Ernest Hemingway's prose style is often considered straightforward. He avoided what is called "purple prose," giving the reader only as much description as needed and keeping dialogue tight and natural. This style was the result of training as a journalist, in which overt poetic technique is generally shunned in favor of sparse, tight writing.
While such a style would seem antithetical to interesting and absorbing drama, it works in Hemingway's favor. In A Farewell to Arms, the prose style would appear to be at odds with what is often a highly emotional story, but the lack of flowery description or melodramatic dialogue helps sell the realism. It prevents the love story between Frederic and Catherine from sliding into melodrama or sentimentality since everything is presented so plainly to the reader.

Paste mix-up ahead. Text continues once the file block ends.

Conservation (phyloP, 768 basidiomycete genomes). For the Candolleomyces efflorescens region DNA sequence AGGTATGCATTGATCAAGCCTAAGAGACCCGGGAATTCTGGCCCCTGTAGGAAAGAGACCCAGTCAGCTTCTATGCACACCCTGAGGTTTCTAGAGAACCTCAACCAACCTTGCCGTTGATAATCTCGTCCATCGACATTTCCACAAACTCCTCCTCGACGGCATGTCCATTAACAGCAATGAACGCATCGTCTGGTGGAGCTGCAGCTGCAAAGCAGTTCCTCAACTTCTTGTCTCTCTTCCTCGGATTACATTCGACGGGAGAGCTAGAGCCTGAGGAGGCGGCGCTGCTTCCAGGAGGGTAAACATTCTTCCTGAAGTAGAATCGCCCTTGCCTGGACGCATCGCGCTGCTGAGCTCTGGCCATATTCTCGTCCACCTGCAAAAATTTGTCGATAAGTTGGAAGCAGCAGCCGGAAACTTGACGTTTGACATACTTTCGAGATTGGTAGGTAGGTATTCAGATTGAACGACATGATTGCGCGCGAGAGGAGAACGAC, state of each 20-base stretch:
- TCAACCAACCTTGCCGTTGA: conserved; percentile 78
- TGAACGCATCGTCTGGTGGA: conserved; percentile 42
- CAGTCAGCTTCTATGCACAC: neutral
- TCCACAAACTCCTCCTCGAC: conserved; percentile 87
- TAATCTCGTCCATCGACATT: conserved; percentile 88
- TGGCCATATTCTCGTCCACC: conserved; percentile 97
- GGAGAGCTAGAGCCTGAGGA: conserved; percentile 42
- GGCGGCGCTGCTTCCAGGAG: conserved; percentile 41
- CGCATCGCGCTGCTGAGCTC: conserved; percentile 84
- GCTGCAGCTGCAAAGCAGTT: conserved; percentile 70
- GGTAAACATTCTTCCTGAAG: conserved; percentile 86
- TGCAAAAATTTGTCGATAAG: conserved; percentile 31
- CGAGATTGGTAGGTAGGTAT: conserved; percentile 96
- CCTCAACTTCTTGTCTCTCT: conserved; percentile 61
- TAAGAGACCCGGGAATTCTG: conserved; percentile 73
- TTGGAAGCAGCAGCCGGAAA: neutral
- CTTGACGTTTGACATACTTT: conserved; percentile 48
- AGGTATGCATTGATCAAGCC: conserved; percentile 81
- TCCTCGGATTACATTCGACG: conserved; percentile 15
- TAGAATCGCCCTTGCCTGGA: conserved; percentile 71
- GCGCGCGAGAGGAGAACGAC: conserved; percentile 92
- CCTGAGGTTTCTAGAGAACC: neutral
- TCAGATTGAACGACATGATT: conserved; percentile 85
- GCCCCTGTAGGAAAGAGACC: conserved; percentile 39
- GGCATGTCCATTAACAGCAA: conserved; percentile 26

Even more emotionally charged moments, such as when Frederic prays for God to save Catherine from dying after she starts to hemorrhage in child-bed, are depicted in this way:
The nurse went into...
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